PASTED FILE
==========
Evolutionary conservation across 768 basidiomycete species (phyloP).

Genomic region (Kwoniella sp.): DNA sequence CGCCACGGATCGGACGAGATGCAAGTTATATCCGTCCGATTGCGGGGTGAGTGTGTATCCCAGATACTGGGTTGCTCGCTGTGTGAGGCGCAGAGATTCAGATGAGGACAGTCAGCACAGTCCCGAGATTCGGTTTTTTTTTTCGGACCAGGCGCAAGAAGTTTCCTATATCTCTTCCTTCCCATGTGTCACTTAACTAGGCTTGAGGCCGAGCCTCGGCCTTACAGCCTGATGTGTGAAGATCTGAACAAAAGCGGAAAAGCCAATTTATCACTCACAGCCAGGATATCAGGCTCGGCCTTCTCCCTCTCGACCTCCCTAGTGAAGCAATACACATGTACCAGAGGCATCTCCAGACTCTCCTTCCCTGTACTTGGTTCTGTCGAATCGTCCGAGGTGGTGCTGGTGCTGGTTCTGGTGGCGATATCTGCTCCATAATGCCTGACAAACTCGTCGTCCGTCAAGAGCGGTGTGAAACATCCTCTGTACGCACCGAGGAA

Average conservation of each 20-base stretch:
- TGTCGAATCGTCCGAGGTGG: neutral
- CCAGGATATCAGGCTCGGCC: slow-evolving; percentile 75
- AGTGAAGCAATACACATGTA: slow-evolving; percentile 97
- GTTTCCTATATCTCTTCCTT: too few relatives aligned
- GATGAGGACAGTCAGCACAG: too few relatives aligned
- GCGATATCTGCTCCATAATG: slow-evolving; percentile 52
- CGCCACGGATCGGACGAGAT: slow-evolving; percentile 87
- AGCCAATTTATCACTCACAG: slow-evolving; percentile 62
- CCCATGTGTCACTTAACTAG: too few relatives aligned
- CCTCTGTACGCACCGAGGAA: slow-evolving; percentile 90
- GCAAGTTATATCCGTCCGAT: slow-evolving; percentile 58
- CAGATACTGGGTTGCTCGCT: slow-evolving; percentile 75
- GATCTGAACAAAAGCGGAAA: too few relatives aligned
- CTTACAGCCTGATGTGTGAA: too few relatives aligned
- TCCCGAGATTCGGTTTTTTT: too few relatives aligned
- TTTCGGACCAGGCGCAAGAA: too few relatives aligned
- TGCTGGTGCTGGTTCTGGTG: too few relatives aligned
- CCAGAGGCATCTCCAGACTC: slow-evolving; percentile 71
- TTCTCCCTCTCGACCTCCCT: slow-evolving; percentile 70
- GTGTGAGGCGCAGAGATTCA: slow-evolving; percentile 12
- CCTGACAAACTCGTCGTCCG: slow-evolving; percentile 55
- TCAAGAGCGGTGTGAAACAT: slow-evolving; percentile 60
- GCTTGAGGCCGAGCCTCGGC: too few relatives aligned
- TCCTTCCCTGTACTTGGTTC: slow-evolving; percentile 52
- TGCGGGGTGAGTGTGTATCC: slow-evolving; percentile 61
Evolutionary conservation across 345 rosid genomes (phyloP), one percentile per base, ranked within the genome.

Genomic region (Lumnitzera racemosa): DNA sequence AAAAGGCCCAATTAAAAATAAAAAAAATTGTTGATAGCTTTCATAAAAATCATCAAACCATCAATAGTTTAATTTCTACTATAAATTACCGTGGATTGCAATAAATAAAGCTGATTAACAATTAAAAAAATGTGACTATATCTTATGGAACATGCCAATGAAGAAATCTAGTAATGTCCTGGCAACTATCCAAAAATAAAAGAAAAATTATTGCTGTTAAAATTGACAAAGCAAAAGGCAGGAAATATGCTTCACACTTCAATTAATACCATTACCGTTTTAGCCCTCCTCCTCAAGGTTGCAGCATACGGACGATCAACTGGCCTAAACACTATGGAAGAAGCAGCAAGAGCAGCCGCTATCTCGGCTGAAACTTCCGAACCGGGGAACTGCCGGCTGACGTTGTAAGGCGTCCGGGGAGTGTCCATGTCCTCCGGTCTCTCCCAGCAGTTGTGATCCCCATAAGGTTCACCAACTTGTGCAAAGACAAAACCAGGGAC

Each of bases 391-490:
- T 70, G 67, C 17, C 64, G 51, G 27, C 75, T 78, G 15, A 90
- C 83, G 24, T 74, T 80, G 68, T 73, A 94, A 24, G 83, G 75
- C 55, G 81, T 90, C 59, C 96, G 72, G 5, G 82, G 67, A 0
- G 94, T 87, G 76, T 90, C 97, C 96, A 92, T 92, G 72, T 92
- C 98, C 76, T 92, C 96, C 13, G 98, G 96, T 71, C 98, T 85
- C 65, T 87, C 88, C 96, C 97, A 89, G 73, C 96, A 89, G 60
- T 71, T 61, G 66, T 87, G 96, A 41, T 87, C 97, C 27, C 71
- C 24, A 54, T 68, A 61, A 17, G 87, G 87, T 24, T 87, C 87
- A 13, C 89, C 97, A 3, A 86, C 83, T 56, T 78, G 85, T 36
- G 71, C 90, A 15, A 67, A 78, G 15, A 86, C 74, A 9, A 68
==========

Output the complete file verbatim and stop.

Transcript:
Evolutionary conservation across 768 basidiomycete species (phyloP).

Genomic region (Kwoniella sp.): DNA sequence CGCCACGGATCGGACGAGATGCAAGTTATATCCGTCCGATTGCGGGGTGAGTGTGTATCCCAGATACTGGGTTGCTCGCTGTGTGAGGCGCAGAGATTCAGATGAGGACAGTCAGCACAGTCCCGAGATTCGGTTTTTTTTTTCGGACCAGGCGCAAGAAGTTTCCTATATCTCTTCCTTCCCATGTGTCACTTAACTAGGCTTGAGGCCGAGCCTCGGCCTTACAGCCTGATGTGTGAAGATCTGAACAAAAGCGGAAAAGCCAATTTATCACTCACAGCCAGGATATCAGGCTCGGCCTTCTCCCTCTCGACCTCCCTAGTGAAGCAATACACATGTACCAGAGGCATCTCCAGACTCTCCTTCCCTGTACTTGGTTCTGTCGAATCGTCCGAGGTGGTGCTGGTGCTGGTTCTGGTGGCGATATCTGCTCCATAATGCCTGACAAACTCGTCGTCCGTCAAGAGCGGTGTGAAACATCCTCTGTACGCACCGAGGAA

Average conservation of each 20-base stretch:
- TGTCGAATCGTCCGAGGTGG: neutral
- CCAGGATATCAGGCTCGGCC: slow-evolving; percentile 75
- AGTGAAGCAATACACATGTA: slow-evolving; percentile 97
- GTTTCCTATATCTCTTCCTT: too few relatives aligned
- GATGAGGACAGTCAGCACAG: too few relatives aligned
- GCGATATCTGCTCCATAATG: slow-evolving; percentile 52
- CGCCACGGATCGGACGAGAT: slow-evolving; percentile 87
- AGCCAATTTATCACTCACAG: slow-evolving; percentile 62
- CCCATGTGTCACTTAACTAG: too few relatives aligned
- CCTCTGTACGCACCGAGGAA: slow-evolving; percentile 90
- GCAAGTTATATCCGTCCGAT: slow-evolving; percentile 58
- CAGATACTGGGTTGCTCGCT: slow-evolving; percentile 75
- GATCTGAACAAAAGCGGAAA: too few relatives aligned
- CTTACAGCCTGATGTGTGAA: too few relatives aligned
- TCCCGAGATTCGGTTTTTTT: too few relatives aligned
- TTTCGGACCAGGCGCAAGAA: too few relatives aligned
- TGCTGGTGCTGGTTCTGGTG: too few relatives aligned
- CCAGAGGCATCTCCAGACTC: slow-evolving; percentile 71
- TTCTCCCTCTCGACCTCCCT: slow-evolving; percentile 70
- GTGTGAGGCGCAGAGATTCA: slow-evolving; percentile 12
- CCTGACAAACTCGTCGTCCG: slow-evolving; percentile 55
- TCAAGAGCGGTGTGAAACAT: slow-evolving; percentile 60
- GCTTGAGGCCGAGCCTCGGC: too few relatives aligned
- TCCTTCCCTGTACTTGGTTC: slow-evolving; percentile 52
- TGCGGGGTGAGTGTGTATCC: slow-evolving; percentile 61
Evolutionary conservation across 345 rosid genomes (phyloP), one percentile per base, ranked within the genome.

Genomic region (Lumnitzera racemosa): DNA sequence AAAAGGCCCAATTAAAAATAAAAAAAATTGTTGATAGCTTTCATAAAAATCATCAAACCATCAATAGTTTAATTTCTACTATAAATTACCGTGGATTGCAATAAATAAAGCTGATTAACAATTAAAAAAATGTGACTATATCTTATGGAACATGCCAATGAAGAAATCTAGTAATGTCCTGGCAACTATCCAAAAATAAAAGAAAAATTATTGCTGTTAAAATTGACAAAGCAAAAGGCAGGAAATATGCTTCACACTTCAATTAATACCATTACCGTTTTAGCCCTCCTCCTCAAGGTTGCAGCATACGGACGATCAACTGGCCTAAACACTATGGAAGAAGCAGCAAGAGCAGCCGCTATCTCGGCTGAAACTTCCGAACCGGGGAACTGCCGGCTGACGTTGTAAGGCGTCCGGGGAGTGTCCATGTCCTCCGGTCTCTCCCAGCAGTTGTGATCCCCATAAGGTTCACCAACTTGTGCAAAGACAAAACCAGGGAC

Each of bases 391-490:
- T 70, G 67, C 17, C 64, G 51, G 27, C 75, T 78, G 15, A 90
- C 83, G 24, T 74, T 80, G 68, T 73, A 94, A 24, G 83, G 75
- C 55, G 81, T 90, C 59, C 96, G 72, G 5, G 82, G 67, A 0
- G 94, T 87, G 76, T 90, C 97, C 96, A 92, T 92, G 72, T 92
- C 98, C 76, T 92, C 96, C 13, G 98, G 96, T 71, C 98, T 85
- C 65, T 87, C 88, C 96, C 97, A 89, G 73, C 96, A 89, G 60
- T 71, T 61, G 66, T 87, G 96, A 41, T 87, C 97, C 27, C 71
- C 24, A 54, T 68, A 61, A 17, G 87, G 87, T 24, T 87, C 87
- A 13, C 89, C 97, A 3, A 86, C 83, T 56, T 78, G 85, T 36
- G 71, C 90, A 15, A 67, A 78, G 15, A 86, C 74, A 9, A 68